The Grey Nuns residence is now officially open to students
On Sept. 15, the Grey Nuns residence, Concordia’s newest—yet oldest—building, had its grand opening.
This historical building, which dates back to the 18th century, was originally built as a convent for the Grey Nuns, a religious order founded by Marguerite D’Youville. Concordia University purchased the building back in 2007, and was able to renovate it in order to transform it into a student residence with over 600 dorms and 200 study spaces that the entire university, not just students living there, can use. The building’s beautiful chapel, for example, was converted into study spaces, with high tech tables that have electric outlets.
Concordia, with the help of Quebec’s Ministry of Culture and Communications, did a wonderful job when renovating the building. Renovations cost $15 million. The building was modernized, but still has its original charm—from the moldings to the pews to the beautiful art. The chapel is by far the pièce de résistance, and is reminiscent of an oxford style library. (It is also a little similar to the Dawson College library, located in the former mother house of the Congregation of Notre-Dame.) Modern touches, like brightly coloured ceilings, make the building more youthful.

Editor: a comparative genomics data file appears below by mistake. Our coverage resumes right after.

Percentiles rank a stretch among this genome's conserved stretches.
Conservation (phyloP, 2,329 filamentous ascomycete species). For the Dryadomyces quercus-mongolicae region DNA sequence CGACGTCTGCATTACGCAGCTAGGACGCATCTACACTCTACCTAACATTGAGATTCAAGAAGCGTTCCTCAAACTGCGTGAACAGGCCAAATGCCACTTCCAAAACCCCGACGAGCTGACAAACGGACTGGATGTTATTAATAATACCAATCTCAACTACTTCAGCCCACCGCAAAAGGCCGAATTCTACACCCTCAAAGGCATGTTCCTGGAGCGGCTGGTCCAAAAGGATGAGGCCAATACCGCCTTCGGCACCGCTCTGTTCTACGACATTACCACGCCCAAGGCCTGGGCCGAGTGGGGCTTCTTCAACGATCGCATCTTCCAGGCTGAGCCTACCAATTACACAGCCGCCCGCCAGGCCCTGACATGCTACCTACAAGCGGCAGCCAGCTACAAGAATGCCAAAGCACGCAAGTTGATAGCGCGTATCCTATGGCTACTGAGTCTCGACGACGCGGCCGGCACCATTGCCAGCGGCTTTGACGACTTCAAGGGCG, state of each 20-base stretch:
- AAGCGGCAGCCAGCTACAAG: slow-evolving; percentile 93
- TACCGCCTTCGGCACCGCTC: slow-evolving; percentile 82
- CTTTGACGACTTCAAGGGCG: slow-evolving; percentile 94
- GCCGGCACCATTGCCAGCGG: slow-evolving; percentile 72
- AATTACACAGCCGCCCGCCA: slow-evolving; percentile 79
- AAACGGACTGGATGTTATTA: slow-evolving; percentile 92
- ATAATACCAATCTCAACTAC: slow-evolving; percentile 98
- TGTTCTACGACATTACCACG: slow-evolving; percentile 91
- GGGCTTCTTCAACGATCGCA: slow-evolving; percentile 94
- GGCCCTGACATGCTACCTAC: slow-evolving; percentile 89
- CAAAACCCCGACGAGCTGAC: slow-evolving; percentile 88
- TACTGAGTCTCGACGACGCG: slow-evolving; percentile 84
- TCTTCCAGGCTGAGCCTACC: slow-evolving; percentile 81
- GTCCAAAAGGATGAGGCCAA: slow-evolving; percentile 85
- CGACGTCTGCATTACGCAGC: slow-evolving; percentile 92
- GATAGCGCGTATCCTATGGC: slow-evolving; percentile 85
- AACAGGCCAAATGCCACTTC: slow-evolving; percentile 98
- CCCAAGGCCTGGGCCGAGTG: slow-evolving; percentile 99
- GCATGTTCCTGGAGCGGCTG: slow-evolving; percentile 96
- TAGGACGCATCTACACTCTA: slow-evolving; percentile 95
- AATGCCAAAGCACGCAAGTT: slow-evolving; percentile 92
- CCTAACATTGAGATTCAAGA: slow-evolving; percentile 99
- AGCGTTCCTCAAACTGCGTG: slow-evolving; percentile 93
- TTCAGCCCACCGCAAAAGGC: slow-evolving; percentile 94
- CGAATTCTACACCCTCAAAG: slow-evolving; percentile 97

This project is simply wonderful for students. The building has great amenities, like a self-serve kitchen where students can cook for themselves, rooms with sinks, a huge cafeteria and amazing lounge areas which are equipped with pool tables and flat screen TVs.
There is no denying that students will have a great time in this building. Actually, maybe too great of a time. After all, this is a historical building that should be preserved. Now freshly painted and cleaned, the building is spotless. But will it stay in this state for the long term? Students, especially those living in residence, do not have the best reputation when it comes to taking care of their surroundings, whether that be bars, restaurants or their dorms. They like to party, and controlling that will not be easy.
The study spaces in the building are not at risk here. But what about the rest of the building, especially the lounges and dorm rooms?
There is also the matter of the crypt in the basement, where many sisters are buried. This part of the building is closed off to the public, but students should still remember its presence and respect the sisters that rest there.
The Grey Nuns residence is a beautiful, historical building, and having a dorm in the downtown area was a much-needed investment for the university. Let’s just hope that the students living there appreciate the historical significance of their new home, and try not to hinder its preservation.